Brain atrophy helps predict the development of disability

#MSBlog: Brain atrophy is more important than you realise.

Epub: Popescu et al. Brain atrophy and lesion load predict long term disability in multiple sclerosis. J Neurol Neurosurg Psychiatry. 2013 Mar 23.

OBJECTIVE: To determine whether brain atrophy and lesion volumes predict subsequent 10 year clinical evolution in multiple sclerosis (MS).

DESIGN: From eight MAGNIMS (MAGNetic resonance Imaging in MS) centres, we retrospectively included 261 MSers with MR imaging at baseline and after 1-2 years, and Expanded Disability Status Scale (EDSS) scoring at baseline and after 10 years. Annualised whole brain atrophy, central brain atrophy rates and T2 lesion volumes were calculated. MSers were categorised by baseline diagnosis as primary progressive MS (n=77), clinically isolated syndromes (n=18), relapsing-remitting MS (n=97) and secondary progressive MS (n=69). Relapse onset MSers were classified as minimally impaired (EDSS=0-3.5, n=111) or moderately impaired (EDSS=4-6, n=55) according to their baseline disability (and regardless of disease type). Linear regression models tested whether whole brain and central atrophy, lesion volumes at baseline, follow-up and lesion volume change predicted 10 year EDSS and MS Severity Scale scores.

RESULTS: In the whole MSer group, whole brain and central atrophy predicted EDSS at 10 years, corrected for imaging protocol, baseline EDSS and disease modifying treatment. The combined model with central atrophy and lesion volume change as MRI predictors predicted 10 year EDSS with R2=0.74 in the whole group and R2=0.72 in the relapse onset group. In subgroups, central atrophy was predictive in the minimally impaired relapse onset patients (R2=0.68), lesion volumes in moderately impaired relapse onset patients (R2=0.21) and whole brain atrophy in primary progressive MS (R2=0.34).

CONCLUSIONS: This large multicentre study points to the complementary predictive value of atrophy and lesion volumes for predicting long term disability in MS.

“Are you surprised? If your brain has already shrunk, or is shrinking, you have a worse prognosis than someone who has no brain shrinkage or atrophy. What is remarkable about this study is the so called R2 or R-squared values; these range from 0.68 to 0.74. In other words the model that includes both atrophy and lesions explains 74% of the variance in relation to disability progression at 10 years. The implications of  this are very profound; if these factors are linked causally then preventing lesion formation and brain atrophy should prevent most MS-related disability.”

“It is becoming increasingly important to include a brain atrophy metric into our definition of NEDA (no evidence of disease activity).” 

“Clearly these results will need to be replicated by others before we get too excited!”

“It is interesting that the survey results below from a few months ago tell us how important the issue of brain atrophy is to you. You therefore need to raise this issue with your consultant.”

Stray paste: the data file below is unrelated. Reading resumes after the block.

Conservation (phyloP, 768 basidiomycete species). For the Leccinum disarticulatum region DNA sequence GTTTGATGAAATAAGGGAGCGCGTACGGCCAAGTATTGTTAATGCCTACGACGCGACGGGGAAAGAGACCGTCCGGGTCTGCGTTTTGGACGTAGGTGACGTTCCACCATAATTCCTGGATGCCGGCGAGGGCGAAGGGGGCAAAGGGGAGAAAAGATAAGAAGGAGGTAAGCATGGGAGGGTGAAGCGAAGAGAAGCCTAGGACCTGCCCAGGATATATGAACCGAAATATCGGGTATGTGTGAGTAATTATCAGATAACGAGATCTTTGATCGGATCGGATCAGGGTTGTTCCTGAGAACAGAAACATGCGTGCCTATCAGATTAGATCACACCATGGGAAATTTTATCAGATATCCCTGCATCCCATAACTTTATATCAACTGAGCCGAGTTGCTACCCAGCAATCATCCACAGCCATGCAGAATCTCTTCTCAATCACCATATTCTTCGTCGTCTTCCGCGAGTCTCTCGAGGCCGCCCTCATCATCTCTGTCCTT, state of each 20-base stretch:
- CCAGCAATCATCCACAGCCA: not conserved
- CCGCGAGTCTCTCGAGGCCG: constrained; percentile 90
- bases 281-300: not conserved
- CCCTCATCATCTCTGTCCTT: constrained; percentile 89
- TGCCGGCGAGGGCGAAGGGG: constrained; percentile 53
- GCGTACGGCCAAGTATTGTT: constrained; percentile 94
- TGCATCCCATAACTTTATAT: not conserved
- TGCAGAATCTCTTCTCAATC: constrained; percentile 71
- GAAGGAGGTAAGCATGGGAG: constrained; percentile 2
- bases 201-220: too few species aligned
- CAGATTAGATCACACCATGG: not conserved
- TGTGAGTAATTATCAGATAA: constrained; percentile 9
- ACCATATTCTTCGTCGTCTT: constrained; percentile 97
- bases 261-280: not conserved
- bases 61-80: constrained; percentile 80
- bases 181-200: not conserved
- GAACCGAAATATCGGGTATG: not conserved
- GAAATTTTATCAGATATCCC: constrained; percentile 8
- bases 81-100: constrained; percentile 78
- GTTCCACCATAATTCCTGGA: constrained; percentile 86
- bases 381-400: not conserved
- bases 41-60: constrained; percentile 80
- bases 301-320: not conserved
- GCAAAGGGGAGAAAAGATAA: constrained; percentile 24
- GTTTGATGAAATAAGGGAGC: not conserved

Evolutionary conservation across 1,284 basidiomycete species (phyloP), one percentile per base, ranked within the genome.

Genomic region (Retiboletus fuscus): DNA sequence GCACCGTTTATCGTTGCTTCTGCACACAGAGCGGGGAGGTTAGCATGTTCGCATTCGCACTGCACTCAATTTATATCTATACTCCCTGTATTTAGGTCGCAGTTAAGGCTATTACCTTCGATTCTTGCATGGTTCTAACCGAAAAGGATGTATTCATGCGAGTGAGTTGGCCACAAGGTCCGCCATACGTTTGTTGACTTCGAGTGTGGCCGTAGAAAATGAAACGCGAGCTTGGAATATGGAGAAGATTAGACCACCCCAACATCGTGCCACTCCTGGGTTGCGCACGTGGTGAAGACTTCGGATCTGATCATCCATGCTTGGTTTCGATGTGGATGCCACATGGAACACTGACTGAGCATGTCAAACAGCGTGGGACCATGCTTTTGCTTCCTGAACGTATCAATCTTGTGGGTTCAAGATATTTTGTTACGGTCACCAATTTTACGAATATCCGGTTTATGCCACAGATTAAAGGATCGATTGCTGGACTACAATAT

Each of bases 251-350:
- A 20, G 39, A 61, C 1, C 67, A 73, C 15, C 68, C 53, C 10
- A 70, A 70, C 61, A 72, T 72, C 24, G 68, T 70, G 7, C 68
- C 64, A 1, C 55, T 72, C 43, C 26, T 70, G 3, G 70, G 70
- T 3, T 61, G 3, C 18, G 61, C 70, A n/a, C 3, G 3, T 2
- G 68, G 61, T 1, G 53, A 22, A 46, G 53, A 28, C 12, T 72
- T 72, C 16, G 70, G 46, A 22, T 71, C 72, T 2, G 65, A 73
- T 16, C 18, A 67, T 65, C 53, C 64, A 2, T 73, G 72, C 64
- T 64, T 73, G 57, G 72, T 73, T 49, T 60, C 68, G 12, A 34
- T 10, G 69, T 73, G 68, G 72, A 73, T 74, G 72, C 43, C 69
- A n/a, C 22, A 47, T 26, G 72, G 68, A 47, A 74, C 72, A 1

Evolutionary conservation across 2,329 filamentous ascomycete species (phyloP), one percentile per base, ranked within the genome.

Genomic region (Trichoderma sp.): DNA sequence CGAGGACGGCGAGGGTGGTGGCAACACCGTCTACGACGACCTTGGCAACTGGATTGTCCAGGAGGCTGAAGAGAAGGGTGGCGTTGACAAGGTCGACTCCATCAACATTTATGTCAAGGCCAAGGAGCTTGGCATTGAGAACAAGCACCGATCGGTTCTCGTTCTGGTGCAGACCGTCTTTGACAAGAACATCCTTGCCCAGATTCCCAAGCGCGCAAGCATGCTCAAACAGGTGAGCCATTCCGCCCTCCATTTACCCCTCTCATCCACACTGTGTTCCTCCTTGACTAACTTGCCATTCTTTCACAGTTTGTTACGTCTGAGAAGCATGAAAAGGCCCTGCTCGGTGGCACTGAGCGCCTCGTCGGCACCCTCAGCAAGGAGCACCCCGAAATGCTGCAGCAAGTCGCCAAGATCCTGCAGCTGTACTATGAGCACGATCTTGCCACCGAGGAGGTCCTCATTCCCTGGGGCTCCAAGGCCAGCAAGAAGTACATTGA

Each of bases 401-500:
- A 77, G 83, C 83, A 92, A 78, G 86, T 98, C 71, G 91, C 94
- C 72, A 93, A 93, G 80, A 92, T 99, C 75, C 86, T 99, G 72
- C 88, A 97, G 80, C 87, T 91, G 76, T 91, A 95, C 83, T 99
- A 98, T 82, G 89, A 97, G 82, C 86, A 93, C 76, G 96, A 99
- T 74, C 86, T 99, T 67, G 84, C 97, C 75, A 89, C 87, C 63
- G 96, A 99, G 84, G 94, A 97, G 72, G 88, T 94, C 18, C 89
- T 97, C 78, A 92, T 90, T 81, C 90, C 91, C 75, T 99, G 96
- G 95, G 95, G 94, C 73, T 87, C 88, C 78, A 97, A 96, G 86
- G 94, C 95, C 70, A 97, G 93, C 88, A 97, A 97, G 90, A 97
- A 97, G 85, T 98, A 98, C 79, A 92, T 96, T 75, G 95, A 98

Other posts on brain atrophy:

31 Jan 2013
The first problem is that our neuroradiologists don’t routinely report brain atrophy, unless it is gross atrophy, i.e. easy to see with the naked eye. Although we know that brain atrophy occurs early in the disease course it is often 
15 Feb 2013
“This study confirms what we already know from several other studies that MS is associated with progressive brain atrophy that begins early in the disease and is associated with disability progression. This is why it is important 
26 Nov 2012
Poll results: outcome measures and brain atrophy. “The headline result is that MSers rate a delay in disease progression the most important outcome measures in relation to DMTs.” “The problem with disability progression in 
17 Nov 2012
“Data from several emerging DMTs now supports the natural history studies and the observation that there is a disconnect between relapses and disease progression and importantly an impact on brain atrophy. We have 
01 Feb 2013
Atrophy: a picture tells a 1000 words. “As a follow-up to yesterday’s post on brain atrophy; please study the MRIs above. These MRIs are from two MSers I met when I did my PhD from 1993 to 1996; they were participating in a 
20 Oct 2012
Natalizumab may reduce cognitive changes and brain atrophy rate in relapsing-remitting multiple sclerosis: a prospective, non-randomized pilot study. Eur J Neurol. 2012 Oct 11. doi: 10.1111/j.1468-1331.2012.03882.x.
31 May 2012
METHODOLOGY/PRINCIPAL FINDINGS: Based on MRI scans of 60 MS cases and 37 healthy volunteers, we measured the volumes of white matter (WM) lesions, cortical gray matter (GM), cerebral WM, caudate nucleus, 
29 Nov 2011
RESULTS: The mean (SD) annualized brain atrophy rate in MS’ers with benign MS (-0.16% [0.51%]) was lower than that in patients with early MS (-0.46% [0.72%]) (P = .02). The difference remained significant after controlling 
20 Mar 2012
Research: Brain Shrinkage. Riccitelli et al. Mapping regional grey and white matter atrophy in relapsing-remitting multiple sclerosis.Mult Scler. 2012 Mar 15. [Epub ahead of print] Objective: We aimed to investigate the regional 
06 Feb 2013
Measures of retinal atrophy are associated with the brain parenchymal fraction (BPF) assessed by magnetic resonance imaging (MRI). However, in MS, data on the relation of OCT measures and grey and white matter 
21 Nov 2012
More relapses were associated with poorer recovery of neurological function and accelerated brain atrophy. CONCLUSIONS: Neurological impairment is more permanent, brain atrophy is accelerated and focal inflammatory 
23 Nov 2012
BACKGROUND: Brain size, white matter hyperintensity, and the development of brain atrophy are known to be highly heritable. The decrease of brain volume starts from the very onset of MS and is 10-fold compared with 

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